After this, Martin abandoned arms and took up the monkish habit under Hilary, bishop of Poitiers. After Martin had stayed with him for some time, he went to his parents, but the devil accosted him on the way and swore to oppose him in all things. As Martin entered a forest, he was seized by thieves who tied him up and brought him to their hiding-place, where one of them was set to guard him. This man believed in God through Martin’s words, freed him, and led him back to the road. He forswore thievery and joined Martin as his faithful companion and disciple. 

Martin made his way back to his parents and converted his mother to the Lord, but was unable to convert his father. Then he returned to Hilary and the heretics afflicted him with many pains. At that time, a certain catechumen who had joined Martin died unbaptized while Martin was away. When he returned, Martin was moved to tears, but the Lord consoled him and quickly turned his sadness in joy.[4] Verily, forthwith through his prayers he raised up the dead man, and men wondered to see him alive again. 

St. Martin Converts His Mother, Bernard Benezet, 1896, Church of St. Martin, Buzet-sur-Tarn.

Another time, while Martin was passing by a certain village, there came to his ears a mournful cry. When he asked the cause of this plaint, he was told that a certain man had torn out his own soul by hanging himself. And so Martin pitied the wretch and commanded everyone to depart while he poured out prayers to the compassionate and merciful Lord. O how close is the Lord to all that call upon him in truth![5] The dead man instantly returned to life and walked about alive with Martin to the amazement of all. O how much merit this man had before God, bringing back to life one who did not balk at killing himself!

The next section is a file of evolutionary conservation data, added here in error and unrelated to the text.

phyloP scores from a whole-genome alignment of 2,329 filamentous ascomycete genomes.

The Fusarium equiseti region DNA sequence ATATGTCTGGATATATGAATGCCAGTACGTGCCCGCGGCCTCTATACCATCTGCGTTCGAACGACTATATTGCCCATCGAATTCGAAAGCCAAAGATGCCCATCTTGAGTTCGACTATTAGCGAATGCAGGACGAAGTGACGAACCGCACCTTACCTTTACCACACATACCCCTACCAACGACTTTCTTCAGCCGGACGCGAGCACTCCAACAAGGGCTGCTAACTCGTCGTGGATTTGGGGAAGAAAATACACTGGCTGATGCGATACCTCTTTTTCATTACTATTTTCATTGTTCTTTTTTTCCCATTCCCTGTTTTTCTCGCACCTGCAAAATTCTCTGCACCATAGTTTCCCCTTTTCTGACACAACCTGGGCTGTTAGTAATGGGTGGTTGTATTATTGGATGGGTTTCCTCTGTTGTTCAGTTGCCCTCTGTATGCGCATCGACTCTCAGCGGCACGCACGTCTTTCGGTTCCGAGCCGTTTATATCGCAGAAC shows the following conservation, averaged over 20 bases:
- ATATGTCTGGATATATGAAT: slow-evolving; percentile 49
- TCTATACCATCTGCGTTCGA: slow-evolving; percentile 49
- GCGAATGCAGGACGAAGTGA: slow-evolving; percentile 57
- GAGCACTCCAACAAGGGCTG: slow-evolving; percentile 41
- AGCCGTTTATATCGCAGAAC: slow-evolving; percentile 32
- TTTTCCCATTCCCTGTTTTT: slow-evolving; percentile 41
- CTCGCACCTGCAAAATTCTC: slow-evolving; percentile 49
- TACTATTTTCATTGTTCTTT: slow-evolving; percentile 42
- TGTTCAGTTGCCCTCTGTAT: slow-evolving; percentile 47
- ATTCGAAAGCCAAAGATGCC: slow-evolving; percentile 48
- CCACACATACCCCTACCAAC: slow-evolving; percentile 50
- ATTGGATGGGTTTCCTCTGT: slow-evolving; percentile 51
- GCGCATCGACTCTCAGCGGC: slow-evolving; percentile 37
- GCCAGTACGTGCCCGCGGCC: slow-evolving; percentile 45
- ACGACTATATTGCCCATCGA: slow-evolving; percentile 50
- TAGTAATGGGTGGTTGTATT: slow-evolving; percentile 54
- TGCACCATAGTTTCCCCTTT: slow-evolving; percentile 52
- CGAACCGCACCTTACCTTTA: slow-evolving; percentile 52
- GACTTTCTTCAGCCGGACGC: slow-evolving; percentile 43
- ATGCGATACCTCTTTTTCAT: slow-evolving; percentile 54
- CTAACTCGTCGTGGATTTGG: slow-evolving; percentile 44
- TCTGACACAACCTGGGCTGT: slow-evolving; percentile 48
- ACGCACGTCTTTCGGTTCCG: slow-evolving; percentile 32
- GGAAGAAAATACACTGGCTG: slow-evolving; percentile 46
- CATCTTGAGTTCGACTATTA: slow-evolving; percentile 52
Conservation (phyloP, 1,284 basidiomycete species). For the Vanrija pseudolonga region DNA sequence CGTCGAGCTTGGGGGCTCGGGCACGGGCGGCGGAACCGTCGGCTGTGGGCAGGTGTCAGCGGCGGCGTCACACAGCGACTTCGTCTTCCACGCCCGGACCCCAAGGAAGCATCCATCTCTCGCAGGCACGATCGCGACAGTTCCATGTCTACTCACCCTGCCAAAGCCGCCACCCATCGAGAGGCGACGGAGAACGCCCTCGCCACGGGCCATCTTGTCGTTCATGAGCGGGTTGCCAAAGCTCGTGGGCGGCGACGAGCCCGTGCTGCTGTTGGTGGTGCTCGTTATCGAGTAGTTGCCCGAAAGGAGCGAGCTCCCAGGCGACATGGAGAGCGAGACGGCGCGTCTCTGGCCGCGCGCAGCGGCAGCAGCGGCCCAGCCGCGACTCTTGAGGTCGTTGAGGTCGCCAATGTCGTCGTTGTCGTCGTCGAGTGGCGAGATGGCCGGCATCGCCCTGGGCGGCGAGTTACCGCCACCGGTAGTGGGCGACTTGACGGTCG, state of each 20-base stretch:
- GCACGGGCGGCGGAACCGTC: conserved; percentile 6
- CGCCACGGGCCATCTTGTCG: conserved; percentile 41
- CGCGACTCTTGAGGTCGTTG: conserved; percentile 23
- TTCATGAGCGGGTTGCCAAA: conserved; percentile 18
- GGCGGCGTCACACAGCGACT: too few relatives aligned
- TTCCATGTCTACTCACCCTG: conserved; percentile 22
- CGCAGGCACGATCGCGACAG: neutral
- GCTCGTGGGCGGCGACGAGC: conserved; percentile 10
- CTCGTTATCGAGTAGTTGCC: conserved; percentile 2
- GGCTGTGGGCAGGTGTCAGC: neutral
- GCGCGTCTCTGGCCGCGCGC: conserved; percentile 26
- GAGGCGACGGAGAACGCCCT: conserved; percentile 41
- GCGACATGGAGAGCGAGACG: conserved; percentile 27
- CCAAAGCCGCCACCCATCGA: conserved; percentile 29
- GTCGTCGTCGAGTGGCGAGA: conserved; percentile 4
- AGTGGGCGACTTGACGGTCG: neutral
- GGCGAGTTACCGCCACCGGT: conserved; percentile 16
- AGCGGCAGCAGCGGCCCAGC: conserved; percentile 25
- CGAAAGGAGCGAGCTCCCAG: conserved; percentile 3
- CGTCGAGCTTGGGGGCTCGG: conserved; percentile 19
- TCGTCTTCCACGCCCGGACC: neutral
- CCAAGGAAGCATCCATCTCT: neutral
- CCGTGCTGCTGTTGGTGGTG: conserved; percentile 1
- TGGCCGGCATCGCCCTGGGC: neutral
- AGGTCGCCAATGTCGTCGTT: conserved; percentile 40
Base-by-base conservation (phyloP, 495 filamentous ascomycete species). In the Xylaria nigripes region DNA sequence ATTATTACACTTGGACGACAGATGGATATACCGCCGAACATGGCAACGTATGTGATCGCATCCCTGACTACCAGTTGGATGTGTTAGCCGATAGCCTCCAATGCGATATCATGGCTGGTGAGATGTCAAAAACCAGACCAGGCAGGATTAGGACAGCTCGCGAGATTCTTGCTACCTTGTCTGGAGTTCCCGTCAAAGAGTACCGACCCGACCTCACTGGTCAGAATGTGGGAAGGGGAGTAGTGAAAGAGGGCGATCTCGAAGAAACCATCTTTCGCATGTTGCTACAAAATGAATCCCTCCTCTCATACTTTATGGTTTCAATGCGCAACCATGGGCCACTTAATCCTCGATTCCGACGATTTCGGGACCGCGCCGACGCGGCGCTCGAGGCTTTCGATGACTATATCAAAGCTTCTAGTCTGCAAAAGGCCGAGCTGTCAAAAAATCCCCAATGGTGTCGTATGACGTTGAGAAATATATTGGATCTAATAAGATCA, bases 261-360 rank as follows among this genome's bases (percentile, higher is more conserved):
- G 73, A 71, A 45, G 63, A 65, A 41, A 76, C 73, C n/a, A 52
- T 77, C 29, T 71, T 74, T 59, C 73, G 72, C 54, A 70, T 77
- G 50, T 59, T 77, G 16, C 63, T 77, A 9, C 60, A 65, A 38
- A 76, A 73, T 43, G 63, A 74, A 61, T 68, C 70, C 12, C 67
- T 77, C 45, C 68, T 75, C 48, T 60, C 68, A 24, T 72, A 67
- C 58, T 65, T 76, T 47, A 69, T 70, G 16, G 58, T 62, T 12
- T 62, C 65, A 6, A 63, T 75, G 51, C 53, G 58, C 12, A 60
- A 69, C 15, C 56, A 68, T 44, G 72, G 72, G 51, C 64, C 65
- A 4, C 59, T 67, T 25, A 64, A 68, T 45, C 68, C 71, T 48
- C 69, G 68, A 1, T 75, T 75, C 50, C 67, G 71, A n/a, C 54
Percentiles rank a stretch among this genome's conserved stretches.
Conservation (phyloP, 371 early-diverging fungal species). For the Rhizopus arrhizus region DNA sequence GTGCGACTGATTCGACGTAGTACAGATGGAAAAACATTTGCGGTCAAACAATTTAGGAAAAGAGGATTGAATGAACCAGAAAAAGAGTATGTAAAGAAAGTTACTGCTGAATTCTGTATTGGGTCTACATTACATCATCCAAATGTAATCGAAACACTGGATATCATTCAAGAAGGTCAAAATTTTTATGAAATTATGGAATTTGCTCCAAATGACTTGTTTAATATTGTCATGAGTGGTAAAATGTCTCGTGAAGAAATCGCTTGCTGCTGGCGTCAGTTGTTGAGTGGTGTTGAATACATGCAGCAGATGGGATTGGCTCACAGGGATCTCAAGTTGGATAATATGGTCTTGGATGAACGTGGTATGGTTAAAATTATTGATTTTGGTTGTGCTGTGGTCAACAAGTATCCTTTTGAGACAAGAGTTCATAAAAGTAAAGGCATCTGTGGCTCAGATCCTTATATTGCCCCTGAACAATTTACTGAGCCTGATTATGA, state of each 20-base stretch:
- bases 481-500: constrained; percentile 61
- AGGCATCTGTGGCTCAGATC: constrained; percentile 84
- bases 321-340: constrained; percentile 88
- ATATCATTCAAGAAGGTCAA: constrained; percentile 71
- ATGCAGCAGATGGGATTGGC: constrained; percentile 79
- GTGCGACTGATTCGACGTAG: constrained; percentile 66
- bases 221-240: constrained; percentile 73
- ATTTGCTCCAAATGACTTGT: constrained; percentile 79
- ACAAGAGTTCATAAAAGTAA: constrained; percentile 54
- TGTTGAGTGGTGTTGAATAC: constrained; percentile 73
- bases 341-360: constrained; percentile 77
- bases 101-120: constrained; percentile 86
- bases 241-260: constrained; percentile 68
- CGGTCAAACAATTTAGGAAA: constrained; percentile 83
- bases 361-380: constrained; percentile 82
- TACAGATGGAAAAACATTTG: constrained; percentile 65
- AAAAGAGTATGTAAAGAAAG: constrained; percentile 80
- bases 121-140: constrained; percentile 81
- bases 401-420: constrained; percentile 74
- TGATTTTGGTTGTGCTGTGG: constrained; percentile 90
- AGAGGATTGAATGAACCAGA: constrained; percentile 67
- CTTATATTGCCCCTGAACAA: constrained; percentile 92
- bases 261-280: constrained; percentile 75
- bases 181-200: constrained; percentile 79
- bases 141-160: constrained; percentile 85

These marvellous miracles made him known to the world, and by God’s will Martin was raised to the mitre as the bishop of Tours. He ruled the flock committed to him[6] with marvellous humility and care, instructing his subjects with sweet doctrine and living example. He adorned his age with signs and wonders and like a golden column[7] held up the entire church steadfastly.

When Martin entered a church the demons therein let out a bellow, and clerics sensed the bishop’s approach by the reaction of the energumens. Evildoers were tortured by the presence of this prelate worthy of God. As soon as he covered himself in haircloth and laid upon ashes, the band of filthy spirits would be expelled from the possessed. 

On a certain solemnity, when Martin was sitting in the sacristy about to celebrate mass, lo! a certain beggar asked him for clothing. Martin immediately sent the deacon to get clothes for the beggar. Since he tarried, Martin removed his own clothes and vouchsafed them to the beggar. When the deacon returned, he urged the bishop to celebrate mass, saying that the people were tired of waiting so long. Martin replied that the beggar should be clothed first, and thus God’s service would be performed. The dyspeptic deacon purchased a short black garment from a nearby shop with a few coins, and angrily cast them at the bishop’s feet. But Martin, not at all bothered, ordered the deacon to leave and secretly put on the clothes he had brought. And so he went up to mass with his arms half bared, but the Lord made the merit of this illustrious prelate manifest before the assembled people. For as he celebrated mass a fiery sphere rose from his head and its flames grew reaching up to the highest heaven.[8] Often, too, during the mass Martin’s hands seemed to shine with jewels and to crackle with gold and electrum.